I’m happy to announce that my _Haskell Cabal TeamCity plugin_ is [available for
download][Cabal TeamCity plugin].
With this plugin you can practise continuous integration (CI) with your [Cabalised Haskell
projects][Cabal] using a CI server called [TeamCity].
In case you haven’t heard of TeamCity, it’s a really neat piece of kit.
Internally we use TeamCity quite extensively to perform automated continuous
builds (and sometimes deployments) of our Maven, Ant, and NAnt-based projects.
It’s incredibly feature-rich, and has a very visual, clean and clear web interface.
[Cabal TeamCity plugin]: http://fushunpoon.github.com/cabal-teamcity-plugin/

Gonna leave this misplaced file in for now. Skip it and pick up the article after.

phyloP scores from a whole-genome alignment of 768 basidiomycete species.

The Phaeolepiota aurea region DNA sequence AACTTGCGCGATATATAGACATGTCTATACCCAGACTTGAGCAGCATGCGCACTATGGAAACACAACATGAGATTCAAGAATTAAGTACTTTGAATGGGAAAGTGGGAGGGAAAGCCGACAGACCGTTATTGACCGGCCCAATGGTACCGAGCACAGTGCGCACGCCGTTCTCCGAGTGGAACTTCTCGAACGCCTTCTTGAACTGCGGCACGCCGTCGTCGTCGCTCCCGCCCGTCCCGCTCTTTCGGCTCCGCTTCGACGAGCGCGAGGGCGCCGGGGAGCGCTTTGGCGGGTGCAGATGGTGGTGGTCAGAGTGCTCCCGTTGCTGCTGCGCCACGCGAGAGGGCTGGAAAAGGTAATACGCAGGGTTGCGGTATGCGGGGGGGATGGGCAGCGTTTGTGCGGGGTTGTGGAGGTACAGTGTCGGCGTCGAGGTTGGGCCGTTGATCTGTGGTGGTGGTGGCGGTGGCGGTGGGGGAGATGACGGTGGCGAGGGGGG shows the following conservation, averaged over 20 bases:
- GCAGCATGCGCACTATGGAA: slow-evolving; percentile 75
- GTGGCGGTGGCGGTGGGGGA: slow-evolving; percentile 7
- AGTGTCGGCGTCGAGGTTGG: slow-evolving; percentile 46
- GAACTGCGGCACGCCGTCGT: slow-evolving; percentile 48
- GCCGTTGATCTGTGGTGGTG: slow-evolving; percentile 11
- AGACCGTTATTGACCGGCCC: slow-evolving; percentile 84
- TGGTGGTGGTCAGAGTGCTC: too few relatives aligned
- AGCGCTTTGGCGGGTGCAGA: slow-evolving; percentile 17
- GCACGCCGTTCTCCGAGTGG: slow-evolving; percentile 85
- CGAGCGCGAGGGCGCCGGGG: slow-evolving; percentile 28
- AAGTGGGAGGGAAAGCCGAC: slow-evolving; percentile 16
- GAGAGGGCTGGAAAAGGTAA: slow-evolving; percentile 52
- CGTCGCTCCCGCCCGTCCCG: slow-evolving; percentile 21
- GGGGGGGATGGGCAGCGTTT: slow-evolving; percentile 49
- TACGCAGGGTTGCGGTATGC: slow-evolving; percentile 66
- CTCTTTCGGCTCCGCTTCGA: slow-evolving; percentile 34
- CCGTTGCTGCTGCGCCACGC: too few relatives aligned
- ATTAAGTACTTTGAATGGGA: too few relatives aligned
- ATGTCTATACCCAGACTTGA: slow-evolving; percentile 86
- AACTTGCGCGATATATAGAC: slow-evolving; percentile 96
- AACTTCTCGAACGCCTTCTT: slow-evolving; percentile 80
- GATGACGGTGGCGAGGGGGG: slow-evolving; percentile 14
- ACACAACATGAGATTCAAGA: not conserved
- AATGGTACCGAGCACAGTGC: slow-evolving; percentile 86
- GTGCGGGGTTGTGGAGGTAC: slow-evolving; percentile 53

Lost? Go back to the beginning.
A lightning quick recap haiku.
The last part sounds ominous and heroic. I like it.
Go into the game, generate a world with a random seed, walk around for a bit, and then quit. Here’s what you might see gets produced in your Minecraft saved games directory (I called my world ‘testworld’).
After spending a bit over three months at LShift, I am proud to leave LShift’s mark in the Minecraft Universe.
Frolicking over Minecraft’s cubic pastures and passing by interesting arrangements of hovering dirt blocks suspended in mid-air is all in a Minecrafter’s day’s work. But if you ever see light-blue wool blocks hanging around in the air, you can be sure that someone’s been . . . Shifty . . .
The ones you see in the picture above, in fact, have been put into the Minecraft world by a tool I wrote in Haskell. In this multi-part series, I want to share with you how I did it.